Digital Collections at the Center for Research Libraries

Download Digital Collections at the Center for Research Libraries

Post on 05-Mar-2017

214 views

Category:

Documents

2 download

TRANSCRIPT

  • This article was downloaded by: [Stony Brook University]On: 29 October 2014, At: 03:35Publisher: RoutledgeInforma Ltd Registered in England and Wales Registered Number: 1072954Registered office: Mortimer House, 37-41 Mortimer Street, London W1T 3JH,UK

    Slavic & East EuropeanInformation ResourcesPublication details, including instructions forauthors and subscription information:http://www.tandfonline.com/loi/wsee20

    Digital Collections at theCenter for Research LibrariesJames T. Simon aa Center for Research Libraries , 6050 SouthKenwood Avenue, Chicago, IL, 60637, USAPublished online: 20 Oct 2008.

    To cite this article: James T. Simon (2002) Digital Collections at the Center forResearch Libraries, Slavic & East European Information Resources, 3:1, 87-89, DOI:10.1300/J167v03n01_10

    To link to this article: http://dx.doi.org/10.1300/J167v03n01_10

    PLEASE SCROLL DOWN FOR ARTICLE

    Taylor & Francis makes every effort to ensure the accuracy of all theinformation (the Content) contained in the publications on our platform.However, Taylor & Francis, our agents, and our licensors make norepresentations or warranties whatsoever as to the accuracy, completeness,or suitability for any purpose of the Content. Any opinions and viewsexpressed in this publication are the opinions and views of the authors, andare not the views of or endorsed by Taylor & Francis. The accuracy of theContent should not be relied upon and should be independently verified withprimary sources of information. Taylor and Francis shall not be liable for anylosses, actions, claims, proceedings, demands, costs, expenses, damages,and other liabilities whatsoever or howsoever caused arising directly orindirectly in connection with, in relation to or arising out of the use of theContent.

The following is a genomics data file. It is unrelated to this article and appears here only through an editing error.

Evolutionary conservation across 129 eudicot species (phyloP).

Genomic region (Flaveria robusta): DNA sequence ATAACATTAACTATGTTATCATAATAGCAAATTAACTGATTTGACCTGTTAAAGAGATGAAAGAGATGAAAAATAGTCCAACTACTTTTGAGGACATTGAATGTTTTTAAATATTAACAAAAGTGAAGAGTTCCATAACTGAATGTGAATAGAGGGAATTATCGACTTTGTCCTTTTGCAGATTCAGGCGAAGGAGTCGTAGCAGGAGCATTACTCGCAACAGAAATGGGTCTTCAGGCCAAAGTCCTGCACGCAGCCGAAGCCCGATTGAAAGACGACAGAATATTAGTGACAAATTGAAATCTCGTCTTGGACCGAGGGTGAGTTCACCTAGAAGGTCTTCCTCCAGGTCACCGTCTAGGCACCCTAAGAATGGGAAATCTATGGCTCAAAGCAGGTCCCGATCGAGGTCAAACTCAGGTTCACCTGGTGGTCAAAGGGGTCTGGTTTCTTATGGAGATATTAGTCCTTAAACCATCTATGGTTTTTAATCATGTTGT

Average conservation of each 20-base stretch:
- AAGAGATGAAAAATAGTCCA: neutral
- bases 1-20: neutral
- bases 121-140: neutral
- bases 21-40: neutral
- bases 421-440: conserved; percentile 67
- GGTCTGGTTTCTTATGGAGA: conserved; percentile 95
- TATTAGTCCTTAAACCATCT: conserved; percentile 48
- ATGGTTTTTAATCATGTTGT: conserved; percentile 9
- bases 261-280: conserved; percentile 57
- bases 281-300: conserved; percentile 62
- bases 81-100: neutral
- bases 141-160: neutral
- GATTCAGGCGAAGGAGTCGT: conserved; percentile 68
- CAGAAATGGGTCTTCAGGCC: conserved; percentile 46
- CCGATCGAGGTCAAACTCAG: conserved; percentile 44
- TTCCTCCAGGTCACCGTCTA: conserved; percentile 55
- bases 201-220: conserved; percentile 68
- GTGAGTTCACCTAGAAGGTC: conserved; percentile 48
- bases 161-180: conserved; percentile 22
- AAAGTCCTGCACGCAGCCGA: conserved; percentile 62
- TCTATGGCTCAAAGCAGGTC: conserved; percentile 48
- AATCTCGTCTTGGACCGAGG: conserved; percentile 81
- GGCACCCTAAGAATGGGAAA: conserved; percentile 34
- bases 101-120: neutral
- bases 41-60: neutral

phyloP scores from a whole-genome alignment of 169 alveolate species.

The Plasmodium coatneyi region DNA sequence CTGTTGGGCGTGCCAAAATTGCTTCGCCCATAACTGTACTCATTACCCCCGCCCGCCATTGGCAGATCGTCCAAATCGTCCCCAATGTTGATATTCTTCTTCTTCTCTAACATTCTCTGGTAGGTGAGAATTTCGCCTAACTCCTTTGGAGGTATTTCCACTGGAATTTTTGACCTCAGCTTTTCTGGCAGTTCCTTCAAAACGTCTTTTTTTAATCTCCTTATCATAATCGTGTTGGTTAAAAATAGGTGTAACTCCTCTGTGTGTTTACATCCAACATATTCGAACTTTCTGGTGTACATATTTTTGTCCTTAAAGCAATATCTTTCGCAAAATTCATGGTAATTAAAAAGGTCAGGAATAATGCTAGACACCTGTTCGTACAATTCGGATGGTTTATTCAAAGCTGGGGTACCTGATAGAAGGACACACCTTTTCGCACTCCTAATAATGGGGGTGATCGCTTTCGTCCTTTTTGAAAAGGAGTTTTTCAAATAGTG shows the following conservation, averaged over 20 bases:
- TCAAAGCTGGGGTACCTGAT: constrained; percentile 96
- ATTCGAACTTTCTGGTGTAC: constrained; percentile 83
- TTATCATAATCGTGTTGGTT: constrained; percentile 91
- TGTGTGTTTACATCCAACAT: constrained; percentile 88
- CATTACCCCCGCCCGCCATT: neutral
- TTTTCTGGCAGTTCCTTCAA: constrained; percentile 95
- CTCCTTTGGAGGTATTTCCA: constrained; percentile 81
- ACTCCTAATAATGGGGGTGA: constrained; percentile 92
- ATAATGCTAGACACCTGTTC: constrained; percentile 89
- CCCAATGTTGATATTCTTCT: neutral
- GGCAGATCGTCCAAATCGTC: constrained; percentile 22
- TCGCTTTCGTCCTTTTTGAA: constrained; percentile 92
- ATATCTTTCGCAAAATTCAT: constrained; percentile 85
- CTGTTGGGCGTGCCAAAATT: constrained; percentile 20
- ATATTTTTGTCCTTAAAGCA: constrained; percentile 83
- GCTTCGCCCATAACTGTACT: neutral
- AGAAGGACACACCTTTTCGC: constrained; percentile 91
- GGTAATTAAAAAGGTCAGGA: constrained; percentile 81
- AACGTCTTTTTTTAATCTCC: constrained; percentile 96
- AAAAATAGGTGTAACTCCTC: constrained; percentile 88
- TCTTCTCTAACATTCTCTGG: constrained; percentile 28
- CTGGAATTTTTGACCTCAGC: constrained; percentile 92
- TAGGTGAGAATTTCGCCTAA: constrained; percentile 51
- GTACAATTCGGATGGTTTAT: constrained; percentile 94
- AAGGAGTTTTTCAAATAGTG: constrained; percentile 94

This article may be used for research, teaching, and private study purposes.Any substantial or systematic reproduction, redistribution, reselling, loan,

    http://www.tandfonline.com/loi/wsee20http://www.tandfonline.com/action/showCitFormats?doi=10.1300/J167v03n01_10http://dx.doi.org/10.1300/J167v03n01_10

  • sub-licensing, systematic supply, or distribution in any form to anyone isexpressly forbidden. Terms & Conditions of access and use can be found athttp://www.tandfonline.com/page/terms-and-conditions

    Dow

    nloa

    ded

    by [

    Ston

    y B

    rook

    Uni

    vers

    ity]

    at 0

    3:35

    29

    Oct

    ober

    201

    4

    http://www.tandfonline.com/page/terms-and-conditions

  • Digital Collectionsat the Center for Research Libraries

    James T. Simon

    ABSTRACT. The Center for Research Libraries (CRL) has been assess-ing its strategies for providing services relating to electronic resources.Just as CRL meets a need for preserving newspapers that are overlookedby commercial micropublishers, for example, it can also play a role in dig-itizing underrepresented but important resources that merit wider attentionor would better serve the scholarly community as electronic resources.Using this principle, CRL currently has two major digitization projectsunderway and several others under consideration. A possible additionalrole for the Center in the future is as an aggregator of digital collections.[Article copies available for a fee from The Haworth Document Delivery Ser-vice: 1-800-HAWORTH. E-mail address: Website: 2002 by The Haworth Press, Inc. All rights re-served.]